Earlier this month a decision was made by the 10th Circuit Court of Appeals over a license issued by the NRC for four uranium mines on the Navajo reservation. The four proposed in-situ leach (ISL) mines would purposefully and irreversibly contaminate the sole source of water for Navajo communities in Churchrock and Crownpoint.
The decision of 2-1 in favor of upholding the NRC’s authority to issue the permit follows a 15 year long battle in front of administrative law judges and Federal courts. The proposed mines by Hydro-Resources, Inc. (HRI) would use a method of mining known as in-situ leach (ISL) mining which injects chemicals into aquifers to mobilize uranium and pump it out of the ground.
No ISL mine in the country has ever been restored to its pre-mining condition. Two of the proposed HRI mines are less than a half mile away from Crownpoint’s municipal water wells. The decision by the court supports HRI and the NRC even though all available data show that the sole source of water for more than 15,000 Navajo community members will be irreversibly contaminated.
In addition to water contamination, communities are dealing with problems of airborne radiation caused by mine waste from previous mining during the last uranium boom. At the proposed Section 17 mine site in Churchrock, abandoned mine waste emits levels of radon beyond even what the NRC’s own regulations consider safe. To permit new mines will only add to this problem.
The NRC argued that they only had to consider new emissions of radioactivity from the new mines, rather than either existing conditions or cumulative impacts. The cumulative impacts would leave communities exposed to radiation levels anywhere from 9 to 15 times NRC regulations.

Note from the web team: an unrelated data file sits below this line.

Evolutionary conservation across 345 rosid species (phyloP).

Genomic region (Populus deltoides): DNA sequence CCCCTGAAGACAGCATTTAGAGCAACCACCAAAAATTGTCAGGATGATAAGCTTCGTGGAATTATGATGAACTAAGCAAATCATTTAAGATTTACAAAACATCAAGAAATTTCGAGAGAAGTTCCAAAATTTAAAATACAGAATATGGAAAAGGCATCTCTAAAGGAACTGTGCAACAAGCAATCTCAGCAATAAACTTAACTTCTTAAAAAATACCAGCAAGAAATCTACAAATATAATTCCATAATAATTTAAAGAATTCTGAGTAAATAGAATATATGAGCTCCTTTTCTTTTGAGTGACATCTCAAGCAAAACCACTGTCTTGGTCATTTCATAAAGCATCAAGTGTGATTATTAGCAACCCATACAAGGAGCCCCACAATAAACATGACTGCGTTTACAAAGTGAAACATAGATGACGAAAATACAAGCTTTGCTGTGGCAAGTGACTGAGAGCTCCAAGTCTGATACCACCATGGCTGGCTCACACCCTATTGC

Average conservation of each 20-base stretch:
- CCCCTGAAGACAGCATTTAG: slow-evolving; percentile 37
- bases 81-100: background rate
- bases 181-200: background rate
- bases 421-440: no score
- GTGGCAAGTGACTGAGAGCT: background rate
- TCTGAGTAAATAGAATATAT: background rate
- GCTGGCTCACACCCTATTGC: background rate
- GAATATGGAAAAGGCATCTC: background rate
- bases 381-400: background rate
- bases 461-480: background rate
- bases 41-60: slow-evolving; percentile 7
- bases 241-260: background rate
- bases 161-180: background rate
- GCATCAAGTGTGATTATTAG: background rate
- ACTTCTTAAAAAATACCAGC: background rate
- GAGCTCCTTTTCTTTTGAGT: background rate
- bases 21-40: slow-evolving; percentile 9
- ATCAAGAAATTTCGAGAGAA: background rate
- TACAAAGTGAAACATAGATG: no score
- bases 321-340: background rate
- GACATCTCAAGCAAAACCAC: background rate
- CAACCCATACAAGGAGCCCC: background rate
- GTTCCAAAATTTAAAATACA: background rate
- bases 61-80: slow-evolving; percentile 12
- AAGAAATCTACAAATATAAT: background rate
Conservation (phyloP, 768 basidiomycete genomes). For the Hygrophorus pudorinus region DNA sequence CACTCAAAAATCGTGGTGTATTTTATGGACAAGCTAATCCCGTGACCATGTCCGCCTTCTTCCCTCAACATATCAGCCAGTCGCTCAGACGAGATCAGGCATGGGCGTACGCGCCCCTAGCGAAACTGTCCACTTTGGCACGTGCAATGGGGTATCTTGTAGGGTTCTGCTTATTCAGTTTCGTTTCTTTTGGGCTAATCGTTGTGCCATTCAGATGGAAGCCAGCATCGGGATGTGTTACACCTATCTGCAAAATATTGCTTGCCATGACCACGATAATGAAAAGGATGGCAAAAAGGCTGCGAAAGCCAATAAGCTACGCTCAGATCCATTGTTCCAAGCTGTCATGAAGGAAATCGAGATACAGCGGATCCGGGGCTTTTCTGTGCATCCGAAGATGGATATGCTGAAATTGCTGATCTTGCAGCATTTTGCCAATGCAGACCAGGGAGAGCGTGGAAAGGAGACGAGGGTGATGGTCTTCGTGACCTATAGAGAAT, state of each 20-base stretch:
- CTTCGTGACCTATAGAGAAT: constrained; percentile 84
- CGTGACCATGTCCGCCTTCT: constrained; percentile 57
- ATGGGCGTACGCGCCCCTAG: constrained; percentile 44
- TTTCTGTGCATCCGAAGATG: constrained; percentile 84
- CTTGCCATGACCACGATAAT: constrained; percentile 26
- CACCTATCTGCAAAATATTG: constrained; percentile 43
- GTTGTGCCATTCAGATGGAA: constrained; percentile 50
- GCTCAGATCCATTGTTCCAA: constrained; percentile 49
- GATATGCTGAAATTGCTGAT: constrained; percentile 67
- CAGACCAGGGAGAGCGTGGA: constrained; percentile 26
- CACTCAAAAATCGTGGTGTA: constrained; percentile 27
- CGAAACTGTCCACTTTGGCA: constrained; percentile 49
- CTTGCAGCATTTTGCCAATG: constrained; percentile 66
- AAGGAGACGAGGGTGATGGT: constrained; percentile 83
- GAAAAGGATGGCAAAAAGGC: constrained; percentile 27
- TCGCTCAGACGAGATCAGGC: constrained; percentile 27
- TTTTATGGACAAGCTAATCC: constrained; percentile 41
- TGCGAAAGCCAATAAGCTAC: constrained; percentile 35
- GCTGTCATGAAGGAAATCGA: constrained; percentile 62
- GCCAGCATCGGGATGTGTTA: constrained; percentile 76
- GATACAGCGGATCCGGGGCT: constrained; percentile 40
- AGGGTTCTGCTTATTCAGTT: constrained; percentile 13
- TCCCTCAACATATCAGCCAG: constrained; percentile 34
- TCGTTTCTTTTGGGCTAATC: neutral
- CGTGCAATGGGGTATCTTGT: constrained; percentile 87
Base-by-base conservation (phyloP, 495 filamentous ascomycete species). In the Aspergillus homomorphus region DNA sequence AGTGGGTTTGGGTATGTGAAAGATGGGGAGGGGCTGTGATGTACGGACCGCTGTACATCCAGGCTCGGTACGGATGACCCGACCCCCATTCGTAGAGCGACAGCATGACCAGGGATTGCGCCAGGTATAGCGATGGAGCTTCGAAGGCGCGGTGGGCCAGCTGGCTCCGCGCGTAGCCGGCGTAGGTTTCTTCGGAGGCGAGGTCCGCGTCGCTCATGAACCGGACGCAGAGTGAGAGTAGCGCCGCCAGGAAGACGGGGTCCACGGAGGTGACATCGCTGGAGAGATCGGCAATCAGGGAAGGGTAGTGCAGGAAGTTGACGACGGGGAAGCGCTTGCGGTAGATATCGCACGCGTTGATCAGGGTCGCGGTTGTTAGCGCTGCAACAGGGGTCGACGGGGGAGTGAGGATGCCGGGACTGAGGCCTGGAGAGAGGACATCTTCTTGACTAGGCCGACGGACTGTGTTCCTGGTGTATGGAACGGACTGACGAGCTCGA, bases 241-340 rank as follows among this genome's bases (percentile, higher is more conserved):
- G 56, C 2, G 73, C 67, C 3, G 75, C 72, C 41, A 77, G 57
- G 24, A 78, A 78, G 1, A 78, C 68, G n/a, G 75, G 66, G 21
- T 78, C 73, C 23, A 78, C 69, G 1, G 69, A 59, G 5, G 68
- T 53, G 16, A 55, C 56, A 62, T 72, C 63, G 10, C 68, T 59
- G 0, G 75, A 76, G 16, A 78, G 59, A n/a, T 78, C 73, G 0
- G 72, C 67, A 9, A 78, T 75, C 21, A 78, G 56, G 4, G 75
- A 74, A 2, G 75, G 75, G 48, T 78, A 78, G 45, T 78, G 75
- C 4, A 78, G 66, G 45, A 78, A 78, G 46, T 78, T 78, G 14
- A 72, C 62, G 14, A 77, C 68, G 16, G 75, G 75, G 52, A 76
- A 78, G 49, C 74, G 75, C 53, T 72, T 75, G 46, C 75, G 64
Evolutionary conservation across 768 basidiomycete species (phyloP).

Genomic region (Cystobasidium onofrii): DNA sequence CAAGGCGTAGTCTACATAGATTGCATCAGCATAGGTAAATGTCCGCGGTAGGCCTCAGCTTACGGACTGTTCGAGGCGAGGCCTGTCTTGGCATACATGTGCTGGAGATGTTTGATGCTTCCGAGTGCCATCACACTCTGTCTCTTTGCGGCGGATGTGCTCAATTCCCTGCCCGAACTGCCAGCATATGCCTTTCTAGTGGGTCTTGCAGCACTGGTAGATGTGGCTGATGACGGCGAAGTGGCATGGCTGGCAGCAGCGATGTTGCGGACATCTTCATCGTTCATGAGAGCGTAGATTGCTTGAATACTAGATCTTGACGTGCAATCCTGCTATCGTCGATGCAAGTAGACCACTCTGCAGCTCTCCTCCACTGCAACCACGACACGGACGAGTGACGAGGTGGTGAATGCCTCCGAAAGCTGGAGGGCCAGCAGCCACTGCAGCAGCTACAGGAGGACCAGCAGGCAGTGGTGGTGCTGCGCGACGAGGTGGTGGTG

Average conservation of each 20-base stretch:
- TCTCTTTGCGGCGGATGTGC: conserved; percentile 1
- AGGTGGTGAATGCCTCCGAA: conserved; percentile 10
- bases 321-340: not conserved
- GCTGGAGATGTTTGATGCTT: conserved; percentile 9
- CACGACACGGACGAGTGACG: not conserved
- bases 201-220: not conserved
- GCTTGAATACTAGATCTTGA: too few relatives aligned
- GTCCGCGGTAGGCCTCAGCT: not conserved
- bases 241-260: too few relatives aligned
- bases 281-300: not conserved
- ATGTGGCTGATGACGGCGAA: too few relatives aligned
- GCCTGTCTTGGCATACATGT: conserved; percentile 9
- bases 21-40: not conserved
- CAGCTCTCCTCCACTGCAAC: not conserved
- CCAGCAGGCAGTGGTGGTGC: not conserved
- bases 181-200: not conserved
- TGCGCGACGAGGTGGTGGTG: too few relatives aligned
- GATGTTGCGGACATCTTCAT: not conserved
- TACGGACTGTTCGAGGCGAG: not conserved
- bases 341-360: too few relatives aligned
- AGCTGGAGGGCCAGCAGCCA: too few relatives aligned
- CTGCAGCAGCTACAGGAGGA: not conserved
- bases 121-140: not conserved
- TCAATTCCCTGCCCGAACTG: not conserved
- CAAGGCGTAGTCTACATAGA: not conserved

This decision is a slap in the face to communities that are still living with contamination left after companies left town and refused to clean their mess, leaving hundreds of abandoned mines and radioactive waste. This devastating legacy of continues to haunt our communities, resulting in sky-high rates of various cancers, kidney disease, autoimmune disease, birth defects, and miscarriages.
It has been more than thirty years since mining companies left and state and federal agencies that are responsible for protecting the environment and human health are only now beginning to take steps towards reclamating these areas.
As more uranium companies come into our area, our communities stand united against any new uranium mining. There are an estimated 300 million pounds of uranium in the Grants Mineral Belt, with more than a third on Indian lands and protected under both the Navajo Nation and the Pueblo of Laguna’s bans on uranium mining.
Another lawsuit over the proposed mines is still pending and community groups continue to work to secure federal and state funding for cleanup.
This is a guest post by Nadine Padilla of the Multicultural Alliance for a Safe Environment (MASE), a coalition of grassroots organizations working to address the uranium legacy that still plagues many communities.